New research, backed up by troubling photographic evidence, shows that coral bleaching is now more prevalent in Australia’s Great Barrier Reef than ever before. Bleaching occurs when ocean temperatures rise and coral evicts the algae that give the reef its typically colorful appearance. Underwater observations suggest the problem is increasing, and upcoming aerial surveys will offer an even better view of how far the coral bleaching has spread in the northern part of the reef.

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Scientists at Australia’s James Cook University have been monitoring the health condition of the reef’s coral, and now report that the damage is extending farther north along the reef than in previous years. For the past four years, coral scientist Jodie Rummer has been studying conditions near Lizard Island, in the Northern Great Barrier Reef. Rummer says the widespread coral bleaching is now impacting classifications of coral that it never has before, as well as other types of sea creatures. “The bleaching now is not just restricted to the hard corals,” she said in a statement. “There’s also extensive bleaching in the soft corals, and it is also affecting anemones and giant clams.”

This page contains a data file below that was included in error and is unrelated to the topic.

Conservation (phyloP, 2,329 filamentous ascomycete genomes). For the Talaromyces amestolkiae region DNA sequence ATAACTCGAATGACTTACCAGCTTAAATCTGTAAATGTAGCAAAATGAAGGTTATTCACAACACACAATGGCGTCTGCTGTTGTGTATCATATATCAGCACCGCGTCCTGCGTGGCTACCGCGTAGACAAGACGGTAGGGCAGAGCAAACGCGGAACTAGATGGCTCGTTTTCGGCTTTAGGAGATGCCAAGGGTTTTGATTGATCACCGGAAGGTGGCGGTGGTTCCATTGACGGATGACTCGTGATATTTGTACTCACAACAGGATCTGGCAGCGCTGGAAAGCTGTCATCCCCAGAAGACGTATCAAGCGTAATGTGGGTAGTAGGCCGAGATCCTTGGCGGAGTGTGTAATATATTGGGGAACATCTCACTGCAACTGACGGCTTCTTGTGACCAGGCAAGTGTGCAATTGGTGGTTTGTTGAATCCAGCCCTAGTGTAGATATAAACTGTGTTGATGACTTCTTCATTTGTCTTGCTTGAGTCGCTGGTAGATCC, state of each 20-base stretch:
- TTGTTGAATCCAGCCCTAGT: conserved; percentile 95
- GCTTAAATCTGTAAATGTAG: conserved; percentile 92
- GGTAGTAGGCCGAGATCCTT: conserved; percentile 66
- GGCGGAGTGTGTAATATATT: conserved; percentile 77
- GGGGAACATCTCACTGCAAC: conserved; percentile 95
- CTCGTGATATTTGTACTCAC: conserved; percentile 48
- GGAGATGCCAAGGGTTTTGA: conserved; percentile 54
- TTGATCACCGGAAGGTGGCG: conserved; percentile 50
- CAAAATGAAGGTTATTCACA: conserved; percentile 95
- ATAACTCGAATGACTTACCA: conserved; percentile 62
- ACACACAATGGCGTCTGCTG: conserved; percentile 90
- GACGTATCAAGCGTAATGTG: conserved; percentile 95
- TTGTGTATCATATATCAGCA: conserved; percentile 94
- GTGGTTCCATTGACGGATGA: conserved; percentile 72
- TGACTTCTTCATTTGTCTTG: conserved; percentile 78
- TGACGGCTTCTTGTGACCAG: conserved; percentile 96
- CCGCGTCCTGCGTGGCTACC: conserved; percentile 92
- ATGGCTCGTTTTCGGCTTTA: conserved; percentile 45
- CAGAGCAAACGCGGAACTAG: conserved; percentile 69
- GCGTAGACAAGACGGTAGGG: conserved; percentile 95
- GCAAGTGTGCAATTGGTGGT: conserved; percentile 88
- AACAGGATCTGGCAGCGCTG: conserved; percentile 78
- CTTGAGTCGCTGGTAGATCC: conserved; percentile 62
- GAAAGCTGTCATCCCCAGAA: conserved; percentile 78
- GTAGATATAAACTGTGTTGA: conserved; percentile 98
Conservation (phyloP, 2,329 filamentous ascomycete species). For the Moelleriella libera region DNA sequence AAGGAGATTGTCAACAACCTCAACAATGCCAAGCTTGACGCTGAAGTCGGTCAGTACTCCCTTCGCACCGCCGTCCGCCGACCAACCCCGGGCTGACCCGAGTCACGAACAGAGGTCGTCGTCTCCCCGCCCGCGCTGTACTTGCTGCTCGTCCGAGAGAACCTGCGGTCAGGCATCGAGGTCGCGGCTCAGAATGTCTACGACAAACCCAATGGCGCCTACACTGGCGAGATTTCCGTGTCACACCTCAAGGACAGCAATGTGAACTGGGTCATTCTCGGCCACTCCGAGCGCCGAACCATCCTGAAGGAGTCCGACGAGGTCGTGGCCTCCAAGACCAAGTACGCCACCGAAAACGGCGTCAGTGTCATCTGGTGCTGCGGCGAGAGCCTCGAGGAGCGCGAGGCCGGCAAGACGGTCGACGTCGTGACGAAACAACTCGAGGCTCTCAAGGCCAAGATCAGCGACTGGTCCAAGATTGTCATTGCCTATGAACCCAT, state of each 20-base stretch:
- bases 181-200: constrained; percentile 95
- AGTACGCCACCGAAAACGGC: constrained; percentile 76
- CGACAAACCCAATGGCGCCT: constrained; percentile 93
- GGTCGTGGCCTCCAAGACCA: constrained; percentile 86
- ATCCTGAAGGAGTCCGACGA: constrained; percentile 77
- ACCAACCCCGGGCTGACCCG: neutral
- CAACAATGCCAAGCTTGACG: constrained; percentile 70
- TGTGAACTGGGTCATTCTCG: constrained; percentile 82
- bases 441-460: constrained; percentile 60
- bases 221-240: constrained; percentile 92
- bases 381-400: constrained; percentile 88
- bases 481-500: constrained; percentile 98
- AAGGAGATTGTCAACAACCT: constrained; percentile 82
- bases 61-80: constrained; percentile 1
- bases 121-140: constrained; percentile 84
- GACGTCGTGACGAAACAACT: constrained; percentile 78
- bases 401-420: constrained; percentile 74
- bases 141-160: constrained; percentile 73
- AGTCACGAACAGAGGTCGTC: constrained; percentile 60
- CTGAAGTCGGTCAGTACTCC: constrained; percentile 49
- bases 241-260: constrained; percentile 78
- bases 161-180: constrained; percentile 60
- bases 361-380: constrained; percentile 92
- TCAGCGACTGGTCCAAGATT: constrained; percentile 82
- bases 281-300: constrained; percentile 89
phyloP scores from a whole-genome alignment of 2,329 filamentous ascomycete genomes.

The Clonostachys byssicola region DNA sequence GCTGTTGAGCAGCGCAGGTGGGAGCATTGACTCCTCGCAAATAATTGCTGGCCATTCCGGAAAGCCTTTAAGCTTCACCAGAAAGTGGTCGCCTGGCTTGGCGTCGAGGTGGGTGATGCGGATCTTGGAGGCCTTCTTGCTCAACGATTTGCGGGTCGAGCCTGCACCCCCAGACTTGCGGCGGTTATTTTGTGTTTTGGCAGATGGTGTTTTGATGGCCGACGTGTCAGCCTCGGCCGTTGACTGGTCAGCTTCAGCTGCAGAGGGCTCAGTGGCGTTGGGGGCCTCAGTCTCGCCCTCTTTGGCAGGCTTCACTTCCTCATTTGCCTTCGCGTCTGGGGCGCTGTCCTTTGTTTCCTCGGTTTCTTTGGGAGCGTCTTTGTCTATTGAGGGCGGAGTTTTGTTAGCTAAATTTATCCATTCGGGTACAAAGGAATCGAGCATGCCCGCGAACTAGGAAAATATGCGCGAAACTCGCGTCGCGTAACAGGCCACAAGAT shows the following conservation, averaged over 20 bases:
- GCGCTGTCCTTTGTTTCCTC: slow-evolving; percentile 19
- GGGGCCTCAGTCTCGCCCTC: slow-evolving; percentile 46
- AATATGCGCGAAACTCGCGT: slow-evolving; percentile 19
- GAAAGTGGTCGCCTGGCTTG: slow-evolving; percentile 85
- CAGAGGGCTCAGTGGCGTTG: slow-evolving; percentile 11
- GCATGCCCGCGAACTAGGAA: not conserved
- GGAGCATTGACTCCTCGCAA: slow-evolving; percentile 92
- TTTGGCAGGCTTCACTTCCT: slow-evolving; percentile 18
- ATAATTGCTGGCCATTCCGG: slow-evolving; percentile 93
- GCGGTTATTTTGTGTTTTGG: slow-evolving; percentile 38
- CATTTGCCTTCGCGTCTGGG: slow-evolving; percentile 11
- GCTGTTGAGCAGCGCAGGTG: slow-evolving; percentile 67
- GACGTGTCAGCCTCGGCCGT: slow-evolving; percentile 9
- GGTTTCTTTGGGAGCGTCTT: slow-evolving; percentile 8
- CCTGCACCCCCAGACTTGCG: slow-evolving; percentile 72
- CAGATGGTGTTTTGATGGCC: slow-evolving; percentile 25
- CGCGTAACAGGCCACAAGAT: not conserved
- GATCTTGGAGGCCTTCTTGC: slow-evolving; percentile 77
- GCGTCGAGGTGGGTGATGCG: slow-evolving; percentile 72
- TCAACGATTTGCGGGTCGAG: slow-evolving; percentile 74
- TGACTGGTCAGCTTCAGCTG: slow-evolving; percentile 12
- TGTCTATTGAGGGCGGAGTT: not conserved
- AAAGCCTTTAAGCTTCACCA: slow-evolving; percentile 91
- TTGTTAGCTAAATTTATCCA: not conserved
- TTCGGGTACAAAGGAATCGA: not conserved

Related: Scientists discovered a more biodiverse deepwater reef than the Great Barrier Reef

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Coral are among the first of the reef’s many underwater inhabitants to suffer from increasing water temperatures, but Rummer is also concerned about the fish who live there. “We know that many of these tropical populations of reef fishes cannot tolerate dramatic increases in temperatures for extended periods of time,” she said, “so it may be just a matter of time before the fish start feeling the heat as well. We’re watching them closely.”

If the temperature of the water drops back to normal levels, algae may once again occupy the coral and prolong its life. However, the reef coral is at risk for dying off if the colorful algae isn’t able to recolonize it. Scientists warn that, if the bleaching becomes increasingly widespread, the health of the entire reef could be at risk.

Via Slate

Images via Jodie Rummer and World Wildlife Fund